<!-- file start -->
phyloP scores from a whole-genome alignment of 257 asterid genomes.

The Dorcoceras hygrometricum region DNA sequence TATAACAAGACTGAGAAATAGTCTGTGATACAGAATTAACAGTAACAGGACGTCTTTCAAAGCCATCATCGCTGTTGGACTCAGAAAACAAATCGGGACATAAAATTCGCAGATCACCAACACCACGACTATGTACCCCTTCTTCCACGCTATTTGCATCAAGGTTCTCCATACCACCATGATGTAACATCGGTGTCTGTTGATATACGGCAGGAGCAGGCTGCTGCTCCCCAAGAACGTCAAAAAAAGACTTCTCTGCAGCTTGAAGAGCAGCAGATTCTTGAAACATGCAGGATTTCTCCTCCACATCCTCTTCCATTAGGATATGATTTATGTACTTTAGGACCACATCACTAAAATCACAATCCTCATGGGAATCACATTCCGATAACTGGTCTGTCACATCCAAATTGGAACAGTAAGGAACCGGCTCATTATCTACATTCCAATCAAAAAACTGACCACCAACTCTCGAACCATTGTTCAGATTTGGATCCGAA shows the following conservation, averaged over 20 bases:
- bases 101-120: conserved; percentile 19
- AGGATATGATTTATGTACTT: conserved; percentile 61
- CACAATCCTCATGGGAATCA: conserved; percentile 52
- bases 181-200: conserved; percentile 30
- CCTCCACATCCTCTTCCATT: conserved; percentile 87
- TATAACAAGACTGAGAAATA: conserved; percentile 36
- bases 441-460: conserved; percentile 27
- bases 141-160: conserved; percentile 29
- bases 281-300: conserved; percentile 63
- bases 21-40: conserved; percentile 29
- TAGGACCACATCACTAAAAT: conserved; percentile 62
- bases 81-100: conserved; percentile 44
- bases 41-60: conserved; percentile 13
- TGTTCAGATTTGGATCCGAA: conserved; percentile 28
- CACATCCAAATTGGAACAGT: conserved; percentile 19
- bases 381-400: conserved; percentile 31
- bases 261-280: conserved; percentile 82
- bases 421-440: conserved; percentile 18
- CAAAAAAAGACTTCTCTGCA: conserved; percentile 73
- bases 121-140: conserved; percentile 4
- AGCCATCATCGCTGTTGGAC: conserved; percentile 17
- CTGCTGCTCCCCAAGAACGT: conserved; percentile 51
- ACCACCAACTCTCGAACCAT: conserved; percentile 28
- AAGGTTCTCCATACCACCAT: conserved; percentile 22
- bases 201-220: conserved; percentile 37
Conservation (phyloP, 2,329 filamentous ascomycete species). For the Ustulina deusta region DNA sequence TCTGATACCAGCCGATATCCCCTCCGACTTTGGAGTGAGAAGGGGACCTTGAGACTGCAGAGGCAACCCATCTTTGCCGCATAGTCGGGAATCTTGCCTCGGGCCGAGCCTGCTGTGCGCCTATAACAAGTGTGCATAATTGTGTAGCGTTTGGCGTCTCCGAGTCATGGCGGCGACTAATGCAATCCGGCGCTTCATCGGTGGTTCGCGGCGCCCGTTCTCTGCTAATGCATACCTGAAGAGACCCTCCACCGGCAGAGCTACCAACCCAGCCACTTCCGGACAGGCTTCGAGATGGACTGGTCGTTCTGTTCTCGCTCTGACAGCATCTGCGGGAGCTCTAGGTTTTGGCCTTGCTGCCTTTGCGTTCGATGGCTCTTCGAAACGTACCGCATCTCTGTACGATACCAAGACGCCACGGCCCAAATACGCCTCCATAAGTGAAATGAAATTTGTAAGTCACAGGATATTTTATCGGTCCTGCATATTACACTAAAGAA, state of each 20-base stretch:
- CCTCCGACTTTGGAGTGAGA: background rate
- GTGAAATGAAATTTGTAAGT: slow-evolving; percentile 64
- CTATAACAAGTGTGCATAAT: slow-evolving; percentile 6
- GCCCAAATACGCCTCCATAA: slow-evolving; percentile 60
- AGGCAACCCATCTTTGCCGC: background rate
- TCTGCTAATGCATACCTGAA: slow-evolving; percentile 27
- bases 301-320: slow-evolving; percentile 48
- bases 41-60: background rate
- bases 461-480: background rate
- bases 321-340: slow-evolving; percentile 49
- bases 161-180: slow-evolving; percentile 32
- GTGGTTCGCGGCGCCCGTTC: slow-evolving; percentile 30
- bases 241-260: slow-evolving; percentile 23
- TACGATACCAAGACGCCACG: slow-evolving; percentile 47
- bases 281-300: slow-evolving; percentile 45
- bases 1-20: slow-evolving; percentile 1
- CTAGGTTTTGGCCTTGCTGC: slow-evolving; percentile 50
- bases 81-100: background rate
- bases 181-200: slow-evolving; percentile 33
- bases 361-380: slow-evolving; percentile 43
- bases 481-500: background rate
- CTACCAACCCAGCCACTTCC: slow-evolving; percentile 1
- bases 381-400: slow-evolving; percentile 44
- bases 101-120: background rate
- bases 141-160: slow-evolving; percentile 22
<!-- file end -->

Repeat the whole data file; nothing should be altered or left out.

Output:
phyloP scores from a whole-genome alignment of 257 asterid genomes.

The Dorcoceras hygrometricum region DNA sequence TATAACAAGACTGAGAAATAGTCTGTGATACAGAATTAACAGTAACAGGACGTCTTTCAAAGCCATCATCGCTGTTGGACTCAGAAAACAAATCGGGACATAAAATTCGCAGATCACCAACACCACGACTATGTACCCCTTCTTCCACGCTATTTGCATCAAGGTTCTCCATACCACCATGATGTAACATCGGTGTCTGTTGATATACGGCAGGAGCAGGCTGCTGCTCCCCAAGAACGTCAAAAAAAGACTTCTCTGCAGCTTGAAGAGCAGCAGATTCTTGAAACATGCAGGATTTCTCCTCCACATCCTCTTCCATTAGGATATGATTTATGTACTTTAGGACCACATCACTAAAATCACAATCCTCATGGGAATCACATTCCGATAACTGGTCTGTCACATCCAAATTGGAACAGTAAGGAACCGGCTCATTATCTACATTCCAATCAAAAAACTGACCACCAACTCTCGAACCATTGTTCAGATTTGGATCCGAA shows the following conservation, averaged over 20 bases:
- bases 101-120: conserved; percentile 19
- AGGATATGATTTATGTACTT: conserved; percentile 61
- CACAATCCTCATGGGAATCA: conserved; percentile 52
- bases 181-200: conserved; percentile 30
- CCTCCACATCCTCTTCCATT: conserved; percentile 87
- TATAACAAGACTGAGAAATA: conserved; percentile 36
- bases 441-460: conserved; percentile 27
- bases 141-160: conserved; percentile 29
- bases 281-300: conserved; percentile 63
- bases 21-40: conserved; percentile 29
- TAGGACCACATCACTAAAAT: conserved; percentile 62
- bases 81-100: conserved; percentile 44
- bases 41-60: conserved; percentile 13
- TGTTCAGATTTGGATCCGAA: conserved; percentile 28
- CACATCCAAATTGGAACAGT: conserved; percentile 19
- bases 381-400: conserved; percentile 31
- bases 261-280: conserved; percentile 82
- bases 421-440: conserved; percentile 18
- CAAAAAAAGACTTCTCTGCA: conserved; percentile 73
- bases 121-140: conserved; percentile 4
- AGCCATCATCGCTGTTGGAC: conserved; percentile 17
- CTGCTGCTCCCCAAGAACGT: conserved; percentile 51
- ACCACCAACTCTCGAACCAT: conserved; percentile 28
- AAGGTTCTCCATACCACCAT: conserved; percentile 22
- bases 201-220: conserved; percentile 37
Conservation (phyloP, 2,329 filamentous ascomycete species). For the Ustulina deusta region DNA sequence TCTGATACCAGCCGATATCCCCTCCGACTTTGGAGTGAGAAGGGGACCTTGAGACTGCAGAGGCAACCCATCTTTGCCGCATAGTCGGGAATCTTGCCTCGGGCCGAGCCTGCTGTGCGCCTATAACAAGTGTGCATAATTGTGTAGCGTTTGGCGTCTCCGAGTCATGGCGGCGACTAATGCAATCCGGCGCTTCATCGGTGGTTCGCGGCGCCCGTTCTCTGCTAATGCATACCTGAAGAGACCCTCCACCGGCAGAGCTACCAACCCAGCCACTTCCGGACAGGCTTCGAGATGGACTGGTCGTTCTGTTCTCGCTCTGACAGCATCTGCGGGAGCTCTAGGTTTTGGCCTTGCTGCCTTTGCGTTCGATGGCTCTTCGAAACGTACCGCATCTCTGTACGATACCAAGACGCCACGGCCCAAATACGCCTCCATAAGTGAAATGAAATTTGTAAGTCACAGGATATTTTATCGGTCCTGCATATTACACTAAAGAA, state of each 20-base stretch:
- CCTCCGACTTTGGAGTGAGA: background rate
- GTGAAATGAAATTTGTAAGT: slow-evolving; percentile 64
- CTATAACAAGTGTGCATAAT: slow-evolving; percentile 6
- GCCCAAATACGCCTCCATAA: slow-evolving; percentile 60
- AGGCAACCCATCTTTGCCGC: background rate
- TCTGCTAATGCATACCTGAA: slow-evolving; percentile 27
- bases 301-320: slow-evolving; percentile 48
- bases 41-60: background rate
- bases 461-480: background rate
- bases 321-340: slow-evolving; percentile 49
- bases 161-180: slow-evolving; percentile 32
- GTGGTTCGCGGCGCCCGTTC: slow-evolving; percentile 30
- bases 241-260: slow-evolving; percentile 23
- TACGATACCAAGACGCCACG: slow-evolving; percentile 47
- bases 281-300: slow-evolving; percentile 45
- bases 1-20: slow-evolving; percentile 1
- CTAGGTTTTGGCCTTGCTGC: slow-evolving; percentile 50
- bases 81-100: background rate
- bases 181-200: slow-evolving; percentile 33
- bases 361-380: slow-evolving; percentile 43
- bases 481-500: background rate
- CTACCAACCCAGCCACTTCC: slow-evolving; percentile 1
- bases 381-400: slow-evolving; percentile 44
- bases 101-120: background rate
- bases 141-160: slow-evolving; percentile 22